(Gazette file photo)

Victoria Grizzlies partner with program to help Victoria men lead healthier, active lifestyles

The goal is to provide the tools for lifelong habits

The Victoria Grizzlies have partnered with a program that promotes healthy, active lifestyles for men.

HAT TRICK is a program based out of the University of British Columbia Okanagan that partners with elite athletic teams in communities to help increase awareness about health and fitness.

Taylor Kirby, HAT TRICK research assistant, said the concept came from Europe, modelled after a program for soccer fans. Participants work out and spend time around a sport that interests them and are supported by athletes. HAT TRICK has worked with Western Hockey League teams such as the Kelowna Rockets and the Kamloops Blazers.

Through the program, they aim to remove the stigma around group workouts for men, and working out with sports teams helps them feel more comfortable. Kirby added men who join the program have a love for sports and have similar values, so the drop-out rate is low.

“They motivate each other, it’s all about competition with guys,” she said. “Guys who’ve done the program a year ago are all still working out together.”

The program is 12 weeks long and each week will include one group session that incorporates physical activity and tips for sustainable changes in eating habits by Grizzlies’ training staff and outside experts. Participants fill out a questionnaire for mental fitness before and after the program. Kirby said results show that most participants are less susceptible to depression once the program is complete.

Lance Black, president of the Grizzlies, said the organization was more than happy to help a good cause. It’s a cause that hits close to home for him as he falls within the age category and recently lost 40 pounds in 90 days.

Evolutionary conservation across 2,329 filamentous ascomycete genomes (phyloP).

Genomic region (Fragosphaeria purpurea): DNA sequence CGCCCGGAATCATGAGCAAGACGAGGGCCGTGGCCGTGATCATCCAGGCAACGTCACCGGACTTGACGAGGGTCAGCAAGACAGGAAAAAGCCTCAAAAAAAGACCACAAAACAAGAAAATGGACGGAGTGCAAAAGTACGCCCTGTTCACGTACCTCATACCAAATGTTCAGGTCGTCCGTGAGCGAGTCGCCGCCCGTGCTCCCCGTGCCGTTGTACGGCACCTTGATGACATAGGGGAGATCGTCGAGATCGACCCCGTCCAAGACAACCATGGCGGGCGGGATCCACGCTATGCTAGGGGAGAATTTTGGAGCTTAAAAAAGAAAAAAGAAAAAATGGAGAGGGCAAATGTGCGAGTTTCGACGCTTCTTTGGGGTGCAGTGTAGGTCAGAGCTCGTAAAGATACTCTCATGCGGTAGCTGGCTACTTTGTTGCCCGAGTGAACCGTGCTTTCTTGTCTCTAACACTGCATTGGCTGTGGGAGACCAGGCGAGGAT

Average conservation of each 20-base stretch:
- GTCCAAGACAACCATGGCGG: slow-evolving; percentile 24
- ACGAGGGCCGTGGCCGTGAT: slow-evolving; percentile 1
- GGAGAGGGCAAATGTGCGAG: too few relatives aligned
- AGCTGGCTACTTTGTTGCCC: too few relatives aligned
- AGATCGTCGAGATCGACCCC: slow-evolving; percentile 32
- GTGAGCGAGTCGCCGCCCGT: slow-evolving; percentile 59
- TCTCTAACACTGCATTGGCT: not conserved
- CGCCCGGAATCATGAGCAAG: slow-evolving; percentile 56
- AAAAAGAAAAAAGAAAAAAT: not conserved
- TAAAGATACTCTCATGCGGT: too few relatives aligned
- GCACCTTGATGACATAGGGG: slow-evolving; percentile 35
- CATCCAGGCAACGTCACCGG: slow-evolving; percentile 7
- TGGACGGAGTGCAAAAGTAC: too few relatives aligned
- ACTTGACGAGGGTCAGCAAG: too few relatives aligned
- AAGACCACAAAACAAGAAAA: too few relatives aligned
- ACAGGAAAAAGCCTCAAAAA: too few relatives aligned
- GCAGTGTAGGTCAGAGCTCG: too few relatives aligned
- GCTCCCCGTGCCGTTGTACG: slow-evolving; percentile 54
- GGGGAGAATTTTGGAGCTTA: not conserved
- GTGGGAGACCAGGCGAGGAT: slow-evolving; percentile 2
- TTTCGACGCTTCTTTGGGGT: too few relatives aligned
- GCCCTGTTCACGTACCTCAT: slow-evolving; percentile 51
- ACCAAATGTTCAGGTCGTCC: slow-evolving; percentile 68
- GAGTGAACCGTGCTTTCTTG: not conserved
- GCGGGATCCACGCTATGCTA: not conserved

Black was an avid road biker, but a few years ago was thrown over the handlebars of an electric assist bike. He has struggled with headaches and neck problems ever since, which affects how frequently he works out. Running on a treadmill used to give him strong headaches.

“I wasn’t able to do physical activity like I was before,” he said. “The treadmill and exercise made me feel worse, so it was a vicious cycle.”

After his recent weight loss, Black said he used a treadmill, and has been doing light weights and made it a goal to do some walking every day. He realizes health is important and hopes to speak to participants about leading a healthy lifestyle.

“We’re always here to help people and reach out to those that need help,” he said.

“It helps the hockey players become men, the more we give back the more they have a sense of life outside of hockey.”

To qualify for the program, men need to live in Greater Victoria, be between the ages of 35 and 65, active less than two and a half hours per week, a pant size of 38 inches or greater and a body mass index of 25 or higher.

For more information or to register visit hattrick.ok.ubc.ca or call 250-807-9907.

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